The Lashana Lynch is 007 news is great, but I do wonder if people celebrating aren't forgetting that she will inevitably have to be somehow removed before the end of the film so that Craig can be given back the number. I mean, how many times has Bond been stripped of rank before?
As journalist Noah Berlatsky notes in a July 15 op-ed for The Guardian, while casting Black female actors as legacy characters is a great first step towards rectifying the racism and sexism inherent in both society and the movie industry, it’s very easy to write these characters badly, especially in comparison to their white counterparts. “Black women also need to be written with respect,” Berlatsky writes. “They have to be presented as natural, worthy heroes who deserve to wear the cowl or cape or tux in question. Otherwise, the new hero just becomes another way to demonstrate that the real, worthy hero is the white guy.” Berlatsky points to the Marvel franchise and tv show The Vampire Diaries, in which characters of colour are often not given the development they deserve. “The difficulty with changing legacy characters is that the original is generally seen as the iconic version, and successors are temporary and secondary. As a result, the non-white or non-male versions of the character can be treated as afterthoughts or sidekicks or as mistakes to be quietly pushed from centre stage,” says Berlatsky.
So, he’s not super optimistic about Lynch’s character because her mission–as far as we know—is to bring Craig’s Bond out of retirement, which suggests, says Berlatsky, that the “white, male Bond is still considered the best of the best, with Lynch relegated to a supporting role.”
We’re a little more optimistic—with a smart and strong woman like Fleabag‘s Phoebe Waller-Bridge writing the script, we have to be. Here’s hoping that the newest Bond film signals a much needed shift in film—and maybe an appearance from *that* jumpsuit. Tbh, it would be the perfect thing to wear while kicking some serious bad-guy ass.
The protesters hadn’t shown up yet when I walked into the first screening of Unplanned at the one Toronto theatre showing it. Death threats directed at a B.C. theatre had resulted in it cancelling screenings. In Toronto, more security hovered than usual; two staff members hung around in the theatre as the movie played and the audience of 50 or so gasped and murmured on calculated cue.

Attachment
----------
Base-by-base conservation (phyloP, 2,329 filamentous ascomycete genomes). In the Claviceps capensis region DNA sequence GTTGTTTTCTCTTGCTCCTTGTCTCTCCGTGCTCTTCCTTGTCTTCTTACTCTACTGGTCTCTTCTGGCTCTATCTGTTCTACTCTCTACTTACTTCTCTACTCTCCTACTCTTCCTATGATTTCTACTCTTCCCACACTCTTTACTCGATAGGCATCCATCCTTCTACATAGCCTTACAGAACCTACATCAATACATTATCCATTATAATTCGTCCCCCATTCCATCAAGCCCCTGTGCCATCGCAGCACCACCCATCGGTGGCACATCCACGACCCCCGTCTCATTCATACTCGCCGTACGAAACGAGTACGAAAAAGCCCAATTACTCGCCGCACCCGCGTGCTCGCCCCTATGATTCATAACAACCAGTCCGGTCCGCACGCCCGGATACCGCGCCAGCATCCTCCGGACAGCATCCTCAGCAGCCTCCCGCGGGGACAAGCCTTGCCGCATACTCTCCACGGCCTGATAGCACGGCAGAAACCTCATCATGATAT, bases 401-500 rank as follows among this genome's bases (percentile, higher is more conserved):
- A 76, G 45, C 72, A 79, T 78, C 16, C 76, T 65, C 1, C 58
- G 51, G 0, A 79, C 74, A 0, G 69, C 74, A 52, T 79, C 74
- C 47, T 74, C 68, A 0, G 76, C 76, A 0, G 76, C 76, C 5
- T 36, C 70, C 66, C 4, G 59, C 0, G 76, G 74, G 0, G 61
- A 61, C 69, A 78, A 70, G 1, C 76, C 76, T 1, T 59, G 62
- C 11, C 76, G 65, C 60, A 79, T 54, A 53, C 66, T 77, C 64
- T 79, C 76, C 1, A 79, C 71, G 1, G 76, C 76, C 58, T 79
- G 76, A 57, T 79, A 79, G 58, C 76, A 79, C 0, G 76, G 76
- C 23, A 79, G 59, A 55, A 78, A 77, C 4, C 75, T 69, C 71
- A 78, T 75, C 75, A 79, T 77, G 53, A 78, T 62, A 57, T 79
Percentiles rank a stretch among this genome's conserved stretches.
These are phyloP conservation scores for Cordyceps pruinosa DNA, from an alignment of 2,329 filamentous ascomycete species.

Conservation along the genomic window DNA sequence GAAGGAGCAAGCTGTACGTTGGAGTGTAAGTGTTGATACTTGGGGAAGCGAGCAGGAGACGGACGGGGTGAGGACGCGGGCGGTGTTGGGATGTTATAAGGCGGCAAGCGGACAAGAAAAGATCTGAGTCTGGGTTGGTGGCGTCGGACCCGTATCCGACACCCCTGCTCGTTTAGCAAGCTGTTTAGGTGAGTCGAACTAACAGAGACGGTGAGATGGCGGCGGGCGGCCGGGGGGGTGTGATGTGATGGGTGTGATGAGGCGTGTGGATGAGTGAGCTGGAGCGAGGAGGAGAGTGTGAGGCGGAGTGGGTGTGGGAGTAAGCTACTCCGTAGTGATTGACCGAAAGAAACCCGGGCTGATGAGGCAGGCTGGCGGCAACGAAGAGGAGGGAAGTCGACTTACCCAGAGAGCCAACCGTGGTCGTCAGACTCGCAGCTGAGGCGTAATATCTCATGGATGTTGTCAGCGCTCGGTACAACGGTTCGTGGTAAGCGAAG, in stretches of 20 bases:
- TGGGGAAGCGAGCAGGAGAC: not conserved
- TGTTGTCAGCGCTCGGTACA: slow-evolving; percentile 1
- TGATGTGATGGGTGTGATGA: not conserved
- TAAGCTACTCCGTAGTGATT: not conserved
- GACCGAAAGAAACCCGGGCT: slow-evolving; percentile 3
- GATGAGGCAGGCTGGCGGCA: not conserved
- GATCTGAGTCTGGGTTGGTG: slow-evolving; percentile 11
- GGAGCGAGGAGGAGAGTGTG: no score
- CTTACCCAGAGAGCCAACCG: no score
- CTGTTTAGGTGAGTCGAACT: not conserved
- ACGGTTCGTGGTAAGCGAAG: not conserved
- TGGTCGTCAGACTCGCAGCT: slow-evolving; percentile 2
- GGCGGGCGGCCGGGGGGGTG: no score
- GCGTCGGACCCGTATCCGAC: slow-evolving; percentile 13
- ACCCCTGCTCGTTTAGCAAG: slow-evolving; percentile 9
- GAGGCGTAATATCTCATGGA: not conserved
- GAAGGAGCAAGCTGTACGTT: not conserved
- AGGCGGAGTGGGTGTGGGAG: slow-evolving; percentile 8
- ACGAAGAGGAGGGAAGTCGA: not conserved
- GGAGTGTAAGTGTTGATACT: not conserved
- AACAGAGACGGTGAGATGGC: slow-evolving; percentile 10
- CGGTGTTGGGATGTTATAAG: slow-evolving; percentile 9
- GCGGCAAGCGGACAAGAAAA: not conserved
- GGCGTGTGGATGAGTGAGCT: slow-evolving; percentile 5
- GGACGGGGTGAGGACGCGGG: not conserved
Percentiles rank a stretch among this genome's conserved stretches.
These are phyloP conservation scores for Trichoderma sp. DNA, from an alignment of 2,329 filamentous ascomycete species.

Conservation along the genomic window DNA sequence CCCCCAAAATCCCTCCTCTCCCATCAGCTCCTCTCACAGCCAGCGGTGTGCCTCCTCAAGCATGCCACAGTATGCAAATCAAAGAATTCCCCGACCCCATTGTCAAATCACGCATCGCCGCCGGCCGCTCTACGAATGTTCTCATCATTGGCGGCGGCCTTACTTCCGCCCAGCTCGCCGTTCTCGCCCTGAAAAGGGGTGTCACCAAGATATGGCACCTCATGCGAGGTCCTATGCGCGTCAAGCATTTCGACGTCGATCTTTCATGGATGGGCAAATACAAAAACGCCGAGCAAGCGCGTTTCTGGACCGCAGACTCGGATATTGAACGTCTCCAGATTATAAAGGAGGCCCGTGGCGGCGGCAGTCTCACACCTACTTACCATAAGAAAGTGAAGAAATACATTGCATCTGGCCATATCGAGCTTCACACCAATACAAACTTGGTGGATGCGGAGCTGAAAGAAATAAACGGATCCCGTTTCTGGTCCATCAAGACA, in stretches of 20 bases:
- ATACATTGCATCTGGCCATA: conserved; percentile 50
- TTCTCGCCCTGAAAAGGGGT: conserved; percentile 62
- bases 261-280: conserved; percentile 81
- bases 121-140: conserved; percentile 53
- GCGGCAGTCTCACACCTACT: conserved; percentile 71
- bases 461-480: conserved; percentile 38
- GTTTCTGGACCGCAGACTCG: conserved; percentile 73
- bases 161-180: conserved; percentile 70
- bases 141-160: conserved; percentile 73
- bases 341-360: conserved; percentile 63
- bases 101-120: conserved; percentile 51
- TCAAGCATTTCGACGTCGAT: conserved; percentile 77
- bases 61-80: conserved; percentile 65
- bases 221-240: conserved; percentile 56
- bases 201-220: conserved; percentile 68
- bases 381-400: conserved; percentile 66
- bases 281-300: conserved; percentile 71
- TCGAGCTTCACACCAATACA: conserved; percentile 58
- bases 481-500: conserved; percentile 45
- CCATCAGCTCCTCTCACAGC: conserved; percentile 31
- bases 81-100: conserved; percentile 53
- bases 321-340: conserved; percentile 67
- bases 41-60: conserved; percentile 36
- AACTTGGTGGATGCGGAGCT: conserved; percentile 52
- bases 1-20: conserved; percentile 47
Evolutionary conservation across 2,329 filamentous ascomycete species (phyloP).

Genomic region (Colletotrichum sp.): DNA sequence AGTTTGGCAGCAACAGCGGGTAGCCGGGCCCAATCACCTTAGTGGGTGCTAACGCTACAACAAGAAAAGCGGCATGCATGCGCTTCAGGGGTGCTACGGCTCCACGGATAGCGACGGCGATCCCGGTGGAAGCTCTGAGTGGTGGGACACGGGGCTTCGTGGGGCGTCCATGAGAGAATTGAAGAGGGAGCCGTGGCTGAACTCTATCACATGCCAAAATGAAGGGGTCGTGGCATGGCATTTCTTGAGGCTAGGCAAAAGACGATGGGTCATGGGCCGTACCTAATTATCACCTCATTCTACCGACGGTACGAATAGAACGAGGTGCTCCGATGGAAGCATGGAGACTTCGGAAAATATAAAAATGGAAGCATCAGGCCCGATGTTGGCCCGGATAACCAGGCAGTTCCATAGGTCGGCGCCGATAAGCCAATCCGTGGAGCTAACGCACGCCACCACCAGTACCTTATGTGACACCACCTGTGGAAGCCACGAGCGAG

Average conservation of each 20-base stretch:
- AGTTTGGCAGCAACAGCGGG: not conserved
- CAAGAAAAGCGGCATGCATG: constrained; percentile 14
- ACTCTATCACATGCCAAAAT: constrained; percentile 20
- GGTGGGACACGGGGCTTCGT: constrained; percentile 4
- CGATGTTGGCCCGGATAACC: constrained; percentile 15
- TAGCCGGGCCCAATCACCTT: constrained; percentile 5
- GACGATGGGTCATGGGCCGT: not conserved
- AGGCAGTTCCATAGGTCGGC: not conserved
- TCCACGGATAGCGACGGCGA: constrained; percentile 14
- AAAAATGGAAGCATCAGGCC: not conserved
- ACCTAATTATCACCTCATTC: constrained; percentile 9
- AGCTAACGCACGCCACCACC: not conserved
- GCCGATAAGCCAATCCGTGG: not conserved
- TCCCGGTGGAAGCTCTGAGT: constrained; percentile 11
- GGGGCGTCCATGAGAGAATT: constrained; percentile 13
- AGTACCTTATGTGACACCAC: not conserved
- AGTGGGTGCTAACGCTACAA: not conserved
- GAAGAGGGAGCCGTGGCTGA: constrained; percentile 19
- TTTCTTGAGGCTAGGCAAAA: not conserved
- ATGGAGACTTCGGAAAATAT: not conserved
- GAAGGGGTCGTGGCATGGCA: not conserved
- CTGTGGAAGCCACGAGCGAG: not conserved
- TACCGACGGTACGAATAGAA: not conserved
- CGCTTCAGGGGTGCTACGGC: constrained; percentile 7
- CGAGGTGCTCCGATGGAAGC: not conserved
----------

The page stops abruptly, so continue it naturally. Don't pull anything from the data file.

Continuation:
If you’d told me a year ago I’d be sitting in a Cineplex, watching an anti-abortion movie made by an American producer of low-budget evangelical Christian flicks as necessary background for covering Canadian politics, I wouldn’t have believed it. But here we are. Let that sink in.
The movie, based on Abby Johnson’s 2011 memoir of the same title, chronicles the conversion of a former director of a Planned Parenthood clinic in Bryan, Texas, from feminist pro-choice champion to zealous anti-choice advocate; Johnson is now a bestselling author, speaker and celebrity in the conservative Christian movement.
U.S. Vice President Mike Pence is a fan; in April, he tweeted “More & more Americans are embracing the sanctity of life because of powerful stories like this one.” Johnson and Ashley Bratcher, the actress who plays her in the movie, were star attractions at the “March for Life” rally in Ottawa last spring, an event attended by numerous Conservative MPs.
The movie received an R rating in the U.S. In Canada, it’s rated 14+, and comes with a “Gory scenes, disturbing content” warning that presumably refers to the blood pooling on floors and embryos on display. “Abortion isn’t pretty,” Johnson’s character says at one point. That’s true; few medical procedures are. Nor do other procedures raise the complex questions or emotions that abortion does. Even those who support a women’s right to control her body and reproductive health, and who don’t believe women should be forced to give birth, can grapple with the fact that the procedure extinguishes a potential human life. The question then becomes: “Whose life and whose choice do we value more as a society? The fetus or the woman on whom it depends?”